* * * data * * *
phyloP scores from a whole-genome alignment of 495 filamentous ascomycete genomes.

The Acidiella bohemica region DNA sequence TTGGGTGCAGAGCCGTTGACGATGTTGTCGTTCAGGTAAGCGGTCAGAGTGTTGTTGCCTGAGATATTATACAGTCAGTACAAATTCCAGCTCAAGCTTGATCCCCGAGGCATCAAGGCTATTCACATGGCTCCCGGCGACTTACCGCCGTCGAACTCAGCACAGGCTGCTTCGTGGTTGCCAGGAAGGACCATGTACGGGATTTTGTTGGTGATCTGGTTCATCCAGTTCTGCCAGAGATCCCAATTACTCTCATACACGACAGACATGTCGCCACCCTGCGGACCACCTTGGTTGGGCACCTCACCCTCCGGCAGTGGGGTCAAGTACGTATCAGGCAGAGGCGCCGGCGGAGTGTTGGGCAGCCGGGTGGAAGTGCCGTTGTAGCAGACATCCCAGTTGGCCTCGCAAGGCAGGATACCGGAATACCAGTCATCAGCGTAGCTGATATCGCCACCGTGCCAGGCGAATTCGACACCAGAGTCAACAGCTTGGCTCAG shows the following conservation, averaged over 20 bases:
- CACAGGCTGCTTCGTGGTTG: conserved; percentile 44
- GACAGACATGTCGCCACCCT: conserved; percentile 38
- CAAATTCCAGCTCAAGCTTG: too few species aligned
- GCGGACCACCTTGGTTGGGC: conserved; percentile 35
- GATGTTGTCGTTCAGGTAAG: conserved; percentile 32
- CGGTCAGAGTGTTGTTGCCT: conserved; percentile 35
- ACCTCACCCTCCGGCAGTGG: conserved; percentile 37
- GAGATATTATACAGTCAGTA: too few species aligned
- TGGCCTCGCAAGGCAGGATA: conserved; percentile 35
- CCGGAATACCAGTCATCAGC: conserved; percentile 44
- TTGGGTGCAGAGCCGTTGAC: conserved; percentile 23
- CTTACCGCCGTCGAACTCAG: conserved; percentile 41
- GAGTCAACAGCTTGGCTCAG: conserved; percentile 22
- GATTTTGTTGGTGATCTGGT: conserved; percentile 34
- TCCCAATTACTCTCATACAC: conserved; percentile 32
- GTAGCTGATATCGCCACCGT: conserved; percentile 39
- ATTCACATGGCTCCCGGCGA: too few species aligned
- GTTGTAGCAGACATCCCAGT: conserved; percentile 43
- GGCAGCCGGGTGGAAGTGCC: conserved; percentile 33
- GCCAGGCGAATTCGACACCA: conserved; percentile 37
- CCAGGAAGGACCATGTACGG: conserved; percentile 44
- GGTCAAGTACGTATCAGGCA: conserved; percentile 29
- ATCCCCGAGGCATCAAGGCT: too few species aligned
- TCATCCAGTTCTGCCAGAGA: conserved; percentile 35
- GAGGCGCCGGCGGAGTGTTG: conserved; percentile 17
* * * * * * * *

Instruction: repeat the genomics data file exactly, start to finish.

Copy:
phyloP scores from a whole-genome alignment of 495 filamentous ascomycete genomes.

The Acidiella bohemica region DNA sequence TTGGGTGCAGAGCCGTTGACGATGTTGTCGTTCAGGTAAGCGGTCAGAGTGTTGTTGCCTGAGATATTATACAGTCAGTACAAATTCCAGCTCAAGCTTGATCCCCGAGGCATCAAGGCTATTCACATGGCTCCCGGCGACTTACCGCCGTCGAACTCAGCACAGGCTGCTTCGTGGTTGCCAGGAAGGACCATGTACGGGATTTTGTTGGTGATCTGGTTCATCCAGTTCTGCCAGAGATCCCAATTACTCTCATACACGACAGACATGTCGCCACCCTGCGGACCACCTTGGTTGGGCACCTCACCCTCCGGCAGTGGGGTCAAGTACGTATCAGGCAGAGGCGCCGGCGGAGTGTTGGGCAGCCGGGTGGAAGTGCCGTTGTAGCAGACATCCCAGTTGGCCTCGCAAGGCAGGATACCGGAATACCAGTCATCAGCGTAGCTGATATCGCCACCGTGCCAGGCGAATTCGACACCAGAGTCAACAGCTTGGCTCAG shows the following conservation, averaged over 20 bases:
- CACAGGCTGCTTCGTGGTTG: conserved; percentile 44
- GACAGACATGTCGCCACCCT: conserved; percentile 38
- CAAATTCCAGCTCAAGCTTG: too few species aligned
- GCGGACCACCTTGGTTGGGC: conserved; percentile 35
- GATGTTGTCGTTCAGGTAAG: conserved; percentile 32
- CGGTCAGAGTGTTGTTGCCT: conserved; percentile 35
- ACCTCACCCTCCGGCAGTGG: conserved; percentile 37
- GAGATATTATACAGTCAGTA: too few species aligned
- TGGCCTCGCAAGGCAGGATA: conserved; percentile 35
- CCGGAATACCAGTCATCAGC: conserved; percentile 44
- TTGGGTGCAGAGCCGTTGAC: conserved; percentile 23
- CTTACCGCCGTCGAACTCAG: conserved; percentile 41
- GAGTCAACAGCTTGGCTCAG: conserved; percentile 22
- GATTTTGTTGGTGATCTGGT: conserved; percentile 34
- TCCCAATTACTCTCATACAC: conserved; percentile 32
- GTAGCTGATATCGCCACCGT: conserved; percentile 39
- ATTCACATGGCTCCCGGCGA: too few species aligned
- GTTGTAGCAGACATCCCAGT: conserved; percentile 43
- GGCAGCCGGGTGGAAGTGCC: conserved; percentile 33
- GCCAGGCGAATTCGACACCA: conserved; percentile 37
- CCAGGAAGGACCATGTACGG: conserved; percentile 44
- GGTCAAGTACGTATCAGGCA: conserved; percentile 29
- ATCCCCGAGGCATCAAGGCT: too few species aligned
- TCATCCAGTTCTGCCAGAGA: conserved; percentile 35
- GAGGCGCCGGCGGAGTGTTG: conserved; percentile 17